One of the stories that came up several times from locals was about how the town had dealt with 9/11. When American airspace was shut down that day, 38 planes carrying 6,000 people had to lan
Really good book, really a inspirational read. I picked up this book after reading this article over the summer. I was intrigued and wanted to know more about this town(s)

I read this book in about two hours, it was fast and gave me hope there were still good people in this world. After reading about how these small towns around Gander welcomed the people and crews uprooted from the events of 9/11 by literally opening their homes and their hearts. Like seriously. People striped their beds and emp
Jul 06, 2012 Stitchywoman rated it liked it  ·  review of another edition
Recommended to Stitchywoman by: Assigned reading for work
Shelves: nonfiction
The book has a great premise, another side of 9/11. However, I found the book redundant. I get it, I get it already. The town of Gander is filled with saints. I also found the story hard to follow at times. There were people that walked in and out of the story and it was difficult to keep them all straight. The story itself was difficult to follow. The book kept jumping from story to story to the point that I was loosing track of what day in the drama we were in.

My review might be a little hars
I found this book to be a fascinating tale of a small town in Newfoundland and how it coped when over 6000 people were forced to land on September 11, 2001. the book takes place over about 4 days and captures the individual stories of some of the passengers, crew, and Gander residents. Now that some time has passed since this horrific event took place, it was a pleasure to read this book and have it feature the best of humanity and Canadian hospitality. The book is peppered with facts about that ...more
Jan 28, 2015 Susan rated it really liked it  ·  review of another edition
Shelves: non-fiction
There are still good people in this world; people who are unselfish and compassionate and do the right thing just because it's the right thing to do. I had never really given much thought to the planes in the air on 9/11 that were ordered to land immediately and the people on those planes. I applaud the people of Gander who put their own lives on hold to make these unexpected guests feel welcome. The book is a quick read and just the right length. As much as I enjoyed it by the end I was ready f ...more
Dena Mehling
Jul 31, 2014 Dena Mehling rated it really liked it  ·  review of another edition
This book is a gem. A series of vignettes dealing with a part of September 11th that I never once thought about. Airspace was closed over the United States but what happened to all of those inbound flights? I was not flying that day so it didn't occur to me but hundreds of planes were in route to somewhere in the U.S. and had to land immediately. 252 jets landed in a little town in Newfoundland and what the people did for the passengers over the next week, the relationships that were forged and ...more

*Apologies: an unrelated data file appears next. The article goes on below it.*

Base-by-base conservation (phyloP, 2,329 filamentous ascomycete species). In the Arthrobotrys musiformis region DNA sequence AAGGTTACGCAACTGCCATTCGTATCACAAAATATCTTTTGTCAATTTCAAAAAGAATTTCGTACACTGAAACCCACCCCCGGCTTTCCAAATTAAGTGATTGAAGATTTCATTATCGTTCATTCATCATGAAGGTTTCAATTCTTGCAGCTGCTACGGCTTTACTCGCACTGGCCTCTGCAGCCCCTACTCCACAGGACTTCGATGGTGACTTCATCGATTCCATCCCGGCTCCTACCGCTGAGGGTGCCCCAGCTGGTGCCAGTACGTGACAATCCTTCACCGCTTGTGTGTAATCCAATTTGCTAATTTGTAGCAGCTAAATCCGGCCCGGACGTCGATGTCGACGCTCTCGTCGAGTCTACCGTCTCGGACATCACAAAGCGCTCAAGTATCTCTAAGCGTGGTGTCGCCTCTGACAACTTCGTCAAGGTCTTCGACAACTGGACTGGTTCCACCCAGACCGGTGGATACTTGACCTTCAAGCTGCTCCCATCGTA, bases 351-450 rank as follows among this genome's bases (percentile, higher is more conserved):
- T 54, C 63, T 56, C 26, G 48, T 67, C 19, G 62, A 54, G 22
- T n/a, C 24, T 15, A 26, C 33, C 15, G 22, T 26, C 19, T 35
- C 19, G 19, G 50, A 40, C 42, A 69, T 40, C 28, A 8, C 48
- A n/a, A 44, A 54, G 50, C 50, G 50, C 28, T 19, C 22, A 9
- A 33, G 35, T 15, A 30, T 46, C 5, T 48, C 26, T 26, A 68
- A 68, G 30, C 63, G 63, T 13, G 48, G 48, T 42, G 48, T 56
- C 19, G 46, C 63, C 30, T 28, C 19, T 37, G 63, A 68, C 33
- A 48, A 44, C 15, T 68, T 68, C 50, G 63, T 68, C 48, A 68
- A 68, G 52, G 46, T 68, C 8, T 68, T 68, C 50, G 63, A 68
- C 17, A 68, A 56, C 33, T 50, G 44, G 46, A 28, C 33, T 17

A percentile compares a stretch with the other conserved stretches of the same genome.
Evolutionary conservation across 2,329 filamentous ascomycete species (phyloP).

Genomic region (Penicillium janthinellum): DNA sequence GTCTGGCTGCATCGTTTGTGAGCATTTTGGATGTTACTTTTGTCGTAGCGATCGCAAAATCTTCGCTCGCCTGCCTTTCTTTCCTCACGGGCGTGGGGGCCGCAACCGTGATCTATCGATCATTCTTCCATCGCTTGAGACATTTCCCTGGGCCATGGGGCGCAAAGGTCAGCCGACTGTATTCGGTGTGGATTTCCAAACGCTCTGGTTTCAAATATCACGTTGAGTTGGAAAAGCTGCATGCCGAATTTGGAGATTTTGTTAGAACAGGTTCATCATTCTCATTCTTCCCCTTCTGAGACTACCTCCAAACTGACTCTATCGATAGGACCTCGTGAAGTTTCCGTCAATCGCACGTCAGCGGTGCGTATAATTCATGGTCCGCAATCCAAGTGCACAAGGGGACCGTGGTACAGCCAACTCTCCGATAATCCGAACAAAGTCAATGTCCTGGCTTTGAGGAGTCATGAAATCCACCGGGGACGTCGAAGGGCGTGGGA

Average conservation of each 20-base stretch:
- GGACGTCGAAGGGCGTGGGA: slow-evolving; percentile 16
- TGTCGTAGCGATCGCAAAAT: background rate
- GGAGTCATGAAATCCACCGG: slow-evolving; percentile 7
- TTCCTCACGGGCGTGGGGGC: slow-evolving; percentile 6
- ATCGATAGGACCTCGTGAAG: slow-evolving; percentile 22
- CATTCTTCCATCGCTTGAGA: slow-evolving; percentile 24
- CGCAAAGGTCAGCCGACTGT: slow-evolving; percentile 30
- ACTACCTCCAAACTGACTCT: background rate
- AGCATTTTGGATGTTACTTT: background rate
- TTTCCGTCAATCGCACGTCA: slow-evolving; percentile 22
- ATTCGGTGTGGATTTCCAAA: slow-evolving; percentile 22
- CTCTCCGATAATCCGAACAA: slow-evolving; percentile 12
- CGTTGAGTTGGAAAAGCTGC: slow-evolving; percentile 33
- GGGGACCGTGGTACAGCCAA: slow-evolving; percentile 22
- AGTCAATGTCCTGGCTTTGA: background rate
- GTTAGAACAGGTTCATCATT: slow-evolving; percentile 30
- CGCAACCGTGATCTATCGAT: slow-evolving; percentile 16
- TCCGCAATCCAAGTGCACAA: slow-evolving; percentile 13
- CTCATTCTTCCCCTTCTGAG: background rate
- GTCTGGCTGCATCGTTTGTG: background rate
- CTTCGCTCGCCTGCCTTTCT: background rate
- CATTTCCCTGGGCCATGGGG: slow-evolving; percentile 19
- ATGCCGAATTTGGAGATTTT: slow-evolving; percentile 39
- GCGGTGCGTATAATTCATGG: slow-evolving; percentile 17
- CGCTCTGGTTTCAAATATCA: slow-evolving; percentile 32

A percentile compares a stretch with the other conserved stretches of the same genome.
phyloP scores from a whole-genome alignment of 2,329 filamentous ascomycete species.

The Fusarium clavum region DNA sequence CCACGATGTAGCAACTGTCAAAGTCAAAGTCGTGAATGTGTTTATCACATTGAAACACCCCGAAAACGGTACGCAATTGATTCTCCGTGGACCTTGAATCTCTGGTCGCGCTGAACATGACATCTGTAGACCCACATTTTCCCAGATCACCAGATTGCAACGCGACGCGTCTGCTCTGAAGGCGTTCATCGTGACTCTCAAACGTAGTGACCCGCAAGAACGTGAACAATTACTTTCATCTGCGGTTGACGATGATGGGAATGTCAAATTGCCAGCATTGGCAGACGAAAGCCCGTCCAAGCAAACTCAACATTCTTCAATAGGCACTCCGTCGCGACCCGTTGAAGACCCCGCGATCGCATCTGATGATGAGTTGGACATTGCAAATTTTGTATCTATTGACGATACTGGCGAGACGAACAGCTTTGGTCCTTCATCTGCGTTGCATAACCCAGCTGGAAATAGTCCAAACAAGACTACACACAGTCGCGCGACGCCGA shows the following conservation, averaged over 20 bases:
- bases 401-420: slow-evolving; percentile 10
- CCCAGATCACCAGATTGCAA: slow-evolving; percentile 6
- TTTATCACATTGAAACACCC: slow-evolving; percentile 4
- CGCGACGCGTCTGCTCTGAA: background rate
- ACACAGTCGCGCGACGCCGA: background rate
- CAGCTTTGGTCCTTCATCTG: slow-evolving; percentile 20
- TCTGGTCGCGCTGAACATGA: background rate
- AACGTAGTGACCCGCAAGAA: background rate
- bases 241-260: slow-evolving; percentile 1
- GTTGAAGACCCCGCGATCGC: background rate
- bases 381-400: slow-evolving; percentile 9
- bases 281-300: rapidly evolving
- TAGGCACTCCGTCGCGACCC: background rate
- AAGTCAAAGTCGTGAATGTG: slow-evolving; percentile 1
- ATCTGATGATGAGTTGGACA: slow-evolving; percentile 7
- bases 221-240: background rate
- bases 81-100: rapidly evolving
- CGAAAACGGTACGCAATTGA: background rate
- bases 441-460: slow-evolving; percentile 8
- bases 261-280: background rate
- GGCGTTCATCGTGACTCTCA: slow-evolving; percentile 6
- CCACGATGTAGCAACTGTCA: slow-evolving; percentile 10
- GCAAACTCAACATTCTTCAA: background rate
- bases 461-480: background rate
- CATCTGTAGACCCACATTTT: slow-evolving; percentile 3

Dec 27, 2015 Ann rated it really liked it  ·  review of another edition
Perfect reading for the holiday season -- marveling at the welcoming citizens of Gander, Newfoundland whose actions were in direct contrast with the terrorists attacking the U.S. This story made me hope that I could be as selfless as the Newfoundlanders who welcomed over 6,000 people from 40 countries into their community of only 10,000. I hope I could be. I think Canadians welcoming Syrian refugees fall into this category. Inspiring and true tales of both the best and worst of humans in our wor ...more
While the author's handling of this story deserves 3 stars, it is the story itself that I award 5 stars to, and it baffles me that this is the ONLY book I can find on the subject. This is an amazing story, equally important to other stories from that day and those that followed, and should not be forgotten.

As the horror unfolded on September 11, 2001, the U.S. government shut down its airspace, and all airplanes were ordered to land immediately at the nearest airport. Air traffic controllers aro
Steph Miller
Oct 08, 2014 Steph Miller rated it it was amazing  ·  review of another edition
"The Day the World Came to Town" is such a wonderful title for this book because it sums up the collision of cultures that occurred on September 11th and the days following in the town of Gander, Newfoundland. Being a Newfoundlander myself and knowing their reputation for hospitality I was not surprised to hear that the whole town (and many surrounding towns) chipped in to help the thousands of stranded passengers. But what I hadn't pictured (I don't know why!) was the cultural diversity of the ...more
Apr 16, 2014 Teresa rated it it was amazing  ·  review of another edition
This is a hard review to write for me. This book was uplifting and yet at the same time dredged up very painful, sorrowful memories. I'm sure that everyone who lives in the Washington DC area has personally been affected by this horrific event - and, I am no exception.

The beginning of the book details the normal and exceptional circumstances in which a very diverse group of travelers began their flights in various countries only to be waylaid to Gander, Newfoundland because of the events of 9/1
Michael Poresky
Nov 19, 2012 Michael Poresky rated it it was amazing  ·  review of another edition
The Day the World Came to Town
This book is setup in a very different way. Instead of the normal chapters that are narrated by the author, there are accounts of different people’s stories. The book is about the issues after 9/11 and how people dealt with them. After the attacks all planes in the US airspace and planes that were inbound were grounded. Thousands of people were now stranded all over the continent. All planes that were going to the northeast were forced to land in a small airport in